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Mourning the death of a dwelling place.

“Several years ago, my wife and I purchased our first home. Several weeks from now, we will lock the front door for the last time. If I’m being honest, the thought of selling our little home makes me sad. This house has been the backdrop and base camp for some of the most memorable and formative moments of our life together. . . . . . . . locking the front door for the last time will feel like a sort of death. It is the fading away of a physical reminder. It is the death of a dwelling place. He comments, “having a home is a good thing. Home is God’s idea. . . . . We were not made for walking away from home.” In his conclusion, he writes, ”The death of an earthly dwelling place reminds us we have a new and better homecoming—one not subject to peeling paint, weather damage, or financial foreclosure, but designed and built by the Lord (Hebrews 11:10).”

Read the whole article HERE.

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A tale of two liturgies.

Justin Taylor shares an excerpt from Matt Merker’s book Corporate Worship: How the Church Gathers as God’s People (published by Crossway; the publisher’s page is HERE).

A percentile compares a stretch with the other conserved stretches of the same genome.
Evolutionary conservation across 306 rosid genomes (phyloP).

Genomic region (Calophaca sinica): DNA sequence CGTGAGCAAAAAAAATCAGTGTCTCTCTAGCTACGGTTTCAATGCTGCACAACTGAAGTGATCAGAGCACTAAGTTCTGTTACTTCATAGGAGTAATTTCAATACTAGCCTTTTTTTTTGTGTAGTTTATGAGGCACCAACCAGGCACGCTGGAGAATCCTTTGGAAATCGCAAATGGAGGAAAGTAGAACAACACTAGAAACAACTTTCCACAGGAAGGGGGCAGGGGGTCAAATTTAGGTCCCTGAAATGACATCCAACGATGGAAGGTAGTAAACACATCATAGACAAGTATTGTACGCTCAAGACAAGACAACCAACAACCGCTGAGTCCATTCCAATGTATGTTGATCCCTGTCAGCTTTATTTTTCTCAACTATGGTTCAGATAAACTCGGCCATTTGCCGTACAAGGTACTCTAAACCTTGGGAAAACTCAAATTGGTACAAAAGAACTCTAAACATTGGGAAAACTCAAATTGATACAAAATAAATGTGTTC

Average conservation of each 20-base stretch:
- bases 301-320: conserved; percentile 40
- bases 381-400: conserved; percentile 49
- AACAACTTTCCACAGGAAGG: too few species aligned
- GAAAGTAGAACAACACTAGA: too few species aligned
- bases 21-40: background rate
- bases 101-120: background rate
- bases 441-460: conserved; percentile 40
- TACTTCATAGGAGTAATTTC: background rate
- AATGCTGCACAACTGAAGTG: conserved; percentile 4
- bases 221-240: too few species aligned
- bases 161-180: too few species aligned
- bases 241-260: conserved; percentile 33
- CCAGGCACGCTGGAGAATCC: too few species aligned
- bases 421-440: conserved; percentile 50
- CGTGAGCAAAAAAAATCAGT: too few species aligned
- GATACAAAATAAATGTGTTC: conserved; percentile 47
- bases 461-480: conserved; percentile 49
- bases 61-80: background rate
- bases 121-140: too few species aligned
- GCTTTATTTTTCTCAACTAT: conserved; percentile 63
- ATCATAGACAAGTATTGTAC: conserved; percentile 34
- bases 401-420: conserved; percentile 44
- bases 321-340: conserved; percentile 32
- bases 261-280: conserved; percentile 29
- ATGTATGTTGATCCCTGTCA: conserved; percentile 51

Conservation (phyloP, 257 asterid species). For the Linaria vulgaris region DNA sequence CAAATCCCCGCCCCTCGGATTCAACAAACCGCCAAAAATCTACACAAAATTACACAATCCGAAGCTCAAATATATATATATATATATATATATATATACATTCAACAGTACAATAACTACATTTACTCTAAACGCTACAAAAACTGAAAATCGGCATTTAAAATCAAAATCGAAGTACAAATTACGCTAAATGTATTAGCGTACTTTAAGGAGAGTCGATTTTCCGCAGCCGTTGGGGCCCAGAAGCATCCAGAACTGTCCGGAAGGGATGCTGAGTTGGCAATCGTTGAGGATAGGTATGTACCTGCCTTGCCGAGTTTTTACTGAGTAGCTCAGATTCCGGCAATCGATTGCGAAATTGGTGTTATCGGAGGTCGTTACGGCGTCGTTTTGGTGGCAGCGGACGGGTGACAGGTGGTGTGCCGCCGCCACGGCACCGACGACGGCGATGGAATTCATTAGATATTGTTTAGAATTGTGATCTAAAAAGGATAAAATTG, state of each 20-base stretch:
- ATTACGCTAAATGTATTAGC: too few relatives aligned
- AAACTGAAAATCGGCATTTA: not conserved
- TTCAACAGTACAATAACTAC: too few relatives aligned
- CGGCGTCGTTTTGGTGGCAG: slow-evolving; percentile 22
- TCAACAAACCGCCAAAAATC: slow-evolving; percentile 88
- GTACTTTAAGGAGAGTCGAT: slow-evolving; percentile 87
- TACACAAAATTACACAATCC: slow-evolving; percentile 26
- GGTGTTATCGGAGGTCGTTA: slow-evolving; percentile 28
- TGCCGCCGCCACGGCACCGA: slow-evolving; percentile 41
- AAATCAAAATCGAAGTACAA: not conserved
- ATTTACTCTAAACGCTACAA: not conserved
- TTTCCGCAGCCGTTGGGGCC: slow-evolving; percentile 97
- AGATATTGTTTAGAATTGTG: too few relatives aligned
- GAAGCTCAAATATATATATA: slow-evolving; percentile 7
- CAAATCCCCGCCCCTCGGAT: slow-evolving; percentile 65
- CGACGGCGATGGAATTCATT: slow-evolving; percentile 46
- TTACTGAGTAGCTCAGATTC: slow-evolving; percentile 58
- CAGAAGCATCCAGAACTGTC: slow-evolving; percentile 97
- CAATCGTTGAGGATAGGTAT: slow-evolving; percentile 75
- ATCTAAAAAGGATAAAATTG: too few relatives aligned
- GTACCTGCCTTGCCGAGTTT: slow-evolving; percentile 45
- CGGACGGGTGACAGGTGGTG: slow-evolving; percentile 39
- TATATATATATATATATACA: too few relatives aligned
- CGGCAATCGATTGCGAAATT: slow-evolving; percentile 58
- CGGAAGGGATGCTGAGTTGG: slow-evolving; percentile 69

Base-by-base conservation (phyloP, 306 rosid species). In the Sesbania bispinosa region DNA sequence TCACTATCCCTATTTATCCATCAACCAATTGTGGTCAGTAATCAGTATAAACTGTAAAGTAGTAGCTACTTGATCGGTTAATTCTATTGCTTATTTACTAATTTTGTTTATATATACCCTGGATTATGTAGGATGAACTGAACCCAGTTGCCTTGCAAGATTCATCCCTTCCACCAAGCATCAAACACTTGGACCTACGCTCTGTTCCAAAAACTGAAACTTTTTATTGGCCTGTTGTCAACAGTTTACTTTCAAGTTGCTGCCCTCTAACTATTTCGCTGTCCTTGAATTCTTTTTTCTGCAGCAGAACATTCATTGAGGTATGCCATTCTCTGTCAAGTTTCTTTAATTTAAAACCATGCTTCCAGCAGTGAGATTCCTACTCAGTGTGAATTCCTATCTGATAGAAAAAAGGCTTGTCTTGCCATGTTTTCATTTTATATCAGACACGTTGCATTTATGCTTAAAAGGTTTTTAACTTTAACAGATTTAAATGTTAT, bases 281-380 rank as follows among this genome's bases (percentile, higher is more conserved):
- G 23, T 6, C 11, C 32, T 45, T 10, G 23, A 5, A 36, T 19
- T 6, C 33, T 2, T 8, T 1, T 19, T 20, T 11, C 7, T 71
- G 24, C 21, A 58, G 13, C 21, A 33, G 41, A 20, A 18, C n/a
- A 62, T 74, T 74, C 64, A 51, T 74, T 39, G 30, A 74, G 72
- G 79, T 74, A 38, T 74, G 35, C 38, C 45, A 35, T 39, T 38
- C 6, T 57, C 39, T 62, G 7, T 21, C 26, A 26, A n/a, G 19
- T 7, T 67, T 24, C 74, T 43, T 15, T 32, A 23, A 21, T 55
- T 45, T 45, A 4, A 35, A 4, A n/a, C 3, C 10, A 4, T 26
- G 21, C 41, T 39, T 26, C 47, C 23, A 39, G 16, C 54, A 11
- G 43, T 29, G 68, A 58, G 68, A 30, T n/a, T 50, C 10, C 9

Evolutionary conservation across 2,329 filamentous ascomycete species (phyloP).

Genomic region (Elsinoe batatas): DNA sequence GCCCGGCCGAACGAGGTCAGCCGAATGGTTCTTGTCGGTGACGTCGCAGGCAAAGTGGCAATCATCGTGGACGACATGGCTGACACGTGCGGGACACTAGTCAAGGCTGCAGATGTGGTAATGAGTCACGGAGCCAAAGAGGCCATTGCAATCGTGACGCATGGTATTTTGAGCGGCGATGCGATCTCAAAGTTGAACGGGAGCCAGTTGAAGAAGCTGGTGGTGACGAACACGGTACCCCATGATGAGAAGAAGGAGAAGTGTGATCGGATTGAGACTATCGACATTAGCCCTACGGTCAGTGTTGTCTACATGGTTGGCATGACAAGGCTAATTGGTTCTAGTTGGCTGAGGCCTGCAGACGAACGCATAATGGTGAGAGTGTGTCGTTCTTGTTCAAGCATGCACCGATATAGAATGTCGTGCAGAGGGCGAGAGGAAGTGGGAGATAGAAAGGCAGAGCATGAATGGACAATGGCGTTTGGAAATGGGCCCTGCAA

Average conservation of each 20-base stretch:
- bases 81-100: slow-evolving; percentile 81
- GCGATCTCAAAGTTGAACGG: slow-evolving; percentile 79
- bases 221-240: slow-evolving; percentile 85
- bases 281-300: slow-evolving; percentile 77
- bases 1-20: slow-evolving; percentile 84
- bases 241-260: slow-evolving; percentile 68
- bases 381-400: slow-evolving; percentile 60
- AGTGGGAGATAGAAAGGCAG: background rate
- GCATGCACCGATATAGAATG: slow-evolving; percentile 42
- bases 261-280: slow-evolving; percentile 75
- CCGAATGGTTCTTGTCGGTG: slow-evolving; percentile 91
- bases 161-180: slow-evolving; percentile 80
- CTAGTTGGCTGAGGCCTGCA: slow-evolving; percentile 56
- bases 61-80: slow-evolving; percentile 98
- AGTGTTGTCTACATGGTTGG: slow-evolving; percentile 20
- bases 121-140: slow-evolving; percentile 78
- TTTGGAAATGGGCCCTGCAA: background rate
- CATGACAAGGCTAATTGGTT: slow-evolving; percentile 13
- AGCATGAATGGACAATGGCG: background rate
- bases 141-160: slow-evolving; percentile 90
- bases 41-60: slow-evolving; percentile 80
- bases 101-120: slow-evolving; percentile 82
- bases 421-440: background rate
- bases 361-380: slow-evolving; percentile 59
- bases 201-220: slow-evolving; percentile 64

Matt Merker explains, “Many theologians have called the order of service a “liturgy.” The Greek term leitourgia referred to work done for the good of the public. When used in the context of a church gathering, “liturgy” refers to the “work” or ministry of exaltation and edification for which God gathers his people—or better, that God himself performs in and through his people.” He writes, “For me, liturgy refers to the order of the worship service, particularly how it reveals and reinforces the nature of the service itself. ” Merker points out: “We should see the church’s worship service—the whole thing, not just the sermon—as a mass discipling activity. . . . . Since the gathering is such a powerful corporate discipling tool, we should treat liturgy with care.” Merker shows how this works in practice by taking two contrasting orders of service, from the gatherings of two different churches. These churches have congregations of the same size, use the same musical instruments and have the same theological beliefs. But their liturgies are different, in ways that are significant. His first example is an order of service typical of many evangelical churches. The second is an example of a gathering at a Presbyterian church in Brazil. Merker then notes four weaknesses of his first example. One of these relates to prayer and the public reading of Scripture. Merker comments, “this order of service leaves two of the most essential elements of corporate worship out to dry: prayer and Scripture reading. There is no other Scripture reading in the service, aside from what the pastor might read in his sermon. And the prayers serve as transitions, not as substantive elements of worship in their own right.”